Regardless of the politics surrounding the event, the logo has been unveiled and the game (barring an unforeseen event) will take place in Arizona. Speaking of the logo, there are some issues with it that could be improved and some things the team did well. The overall shape of the logo combines the ideas of the Southwest and a baseball diamond well. In addition, the use of the Diamondbacks' proprietary typeface instantly gives any viewer with baseball knowledge an indication of the the game's location, while the mountain in the background helps those without baseball knowledge identify where the game will be held. On the other side of the coin, the logo could use help in some areas. The D'backs A logo is placed at the top of the mark and is centered. The issue is that the A logo is italicized and while the bottom of the mark is centered, the top of the mark isn't, leaving the upper right corner of the A logo dangerously close to the edge of the diamond. Color-wise, the team could have chose something other than the sky blue/periwinkle color, which clashes with the black/sedona red/cream color scheme of the D'backs. An orange or a blue closer to aqua would have balanced the color scheme better. Lastly, the black outline on the diamond is noticeably thicker than the black outline of the text and the off-white outline surrounding the mark. If the outlines were evened out the logo would have more impact.

In Other News… The Milwaukee Admirals unveiled a new road jersey. It's black and features the team's skull crest. It replaces the former grey road sweaters. Overall, not bad, but I prefer the crest on the light blue alternate jerseys… The San Diego Padres are rumored to have new uniforms for next season. Here's hoping they're brown!… The Dallas Cowboys are looking into editing their uniforms. Maybe Jerry Jones did see the inconsistency on his giant JumboTron… As I had mentioned before, the New Jersey Nets are considering a name change. They even filed the official paperwork to do so within the last week. The leading rumored new name: Knights… The University of Texas Pan-American has updated its logo from this to this… Lastly, I recently did an interview with the Clinton Lumberkings (Class A; Midwest League) Director of Media Relations, Dave Lezotte. We discuss design, sports, and the 2009 Midwest League All-Star Game. To listen to the interview, click here.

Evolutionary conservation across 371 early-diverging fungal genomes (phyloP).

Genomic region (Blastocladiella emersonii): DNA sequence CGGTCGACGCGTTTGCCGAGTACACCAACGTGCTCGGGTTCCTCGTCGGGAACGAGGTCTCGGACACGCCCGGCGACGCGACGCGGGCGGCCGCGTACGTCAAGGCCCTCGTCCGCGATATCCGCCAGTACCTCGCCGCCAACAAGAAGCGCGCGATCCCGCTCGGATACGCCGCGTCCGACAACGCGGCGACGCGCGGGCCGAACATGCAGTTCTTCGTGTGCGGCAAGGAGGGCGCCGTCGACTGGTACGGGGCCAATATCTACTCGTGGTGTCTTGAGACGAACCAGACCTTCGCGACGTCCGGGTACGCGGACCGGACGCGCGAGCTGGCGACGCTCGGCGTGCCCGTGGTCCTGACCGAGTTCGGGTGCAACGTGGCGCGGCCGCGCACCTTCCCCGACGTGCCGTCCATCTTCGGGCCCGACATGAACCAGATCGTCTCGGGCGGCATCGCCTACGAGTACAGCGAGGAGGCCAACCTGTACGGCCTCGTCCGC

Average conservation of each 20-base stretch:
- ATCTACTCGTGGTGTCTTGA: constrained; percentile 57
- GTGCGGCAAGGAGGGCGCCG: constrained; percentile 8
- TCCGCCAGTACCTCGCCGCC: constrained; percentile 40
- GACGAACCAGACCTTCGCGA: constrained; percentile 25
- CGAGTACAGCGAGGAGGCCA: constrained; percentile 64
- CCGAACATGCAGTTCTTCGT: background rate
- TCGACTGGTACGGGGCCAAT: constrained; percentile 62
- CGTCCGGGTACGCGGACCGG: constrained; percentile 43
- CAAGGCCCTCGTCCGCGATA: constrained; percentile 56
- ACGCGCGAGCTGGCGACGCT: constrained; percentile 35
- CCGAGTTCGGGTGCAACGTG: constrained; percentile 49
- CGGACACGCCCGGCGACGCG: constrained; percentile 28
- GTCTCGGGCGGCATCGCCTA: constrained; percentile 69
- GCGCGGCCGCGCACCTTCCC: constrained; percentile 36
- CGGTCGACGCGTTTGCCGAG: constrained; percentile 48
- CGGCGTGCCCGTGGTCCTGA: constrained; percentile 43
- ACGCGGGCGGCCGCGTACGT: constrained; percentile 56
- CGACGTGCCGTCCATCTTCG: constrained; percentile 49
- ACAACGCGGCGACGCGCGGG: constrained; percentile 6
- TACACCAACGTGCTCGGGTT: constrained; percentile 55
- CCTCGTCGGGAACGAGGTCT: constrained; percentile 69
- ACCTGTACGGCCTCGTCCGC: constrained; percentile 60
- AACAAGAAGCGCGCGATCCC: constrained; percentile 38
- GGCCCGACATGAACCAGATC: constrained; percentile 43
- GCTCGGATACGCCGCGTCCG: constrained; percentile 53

Today, we have another Double Play Design. We start with the Brewers' current opponent, the aforementioned Arizona Diamondbacks. Starting with colors, I wanted to keep the red/black/gold scheme the team currently uses over their old purple/teal/copper scheme for two reasons: The purple and teal are incredibly dated, and the red/black/gold scheme ties in nicely with the color schemes of the Arizona Cardinals and Phoenix Coyotes, giving the Phoenix area (aside for the Suns) a unified color palette, a la Pittsburgh (black/gold). I decided to get rid of the A logo, as it has seen better days. In its place, I developed a new primary logo featuring a modified version of the team's db-snakehead logo within the team name. The secondary is the modified db-snakehead, while the tertiary is a hybrid of the A logo and the D-snake. The uniforms feature a unique style of trim that I like to call "diamond trim", which was somewhat inspired by these jerseys. The home jerseys start with an off-white base, featuring the D-backs wordmark and the tertiary logo on the right sleeve, and are paired with the db cap. The away uniforms use a sand colored base, similar to the current Padres away uniforms. They away jerseys are emblazoned with an Arizona wordmark and utilize the db logo as a patch on the right sleeve. They are paired with the new A logo caps. The Sunday Alternate is similar to the primary home jerseys, except it is a vest with a black undershirt and uses no sleeve patches. The Sunday Alternates also use a black hat with a red brim instead of the all-red cap found on the homes.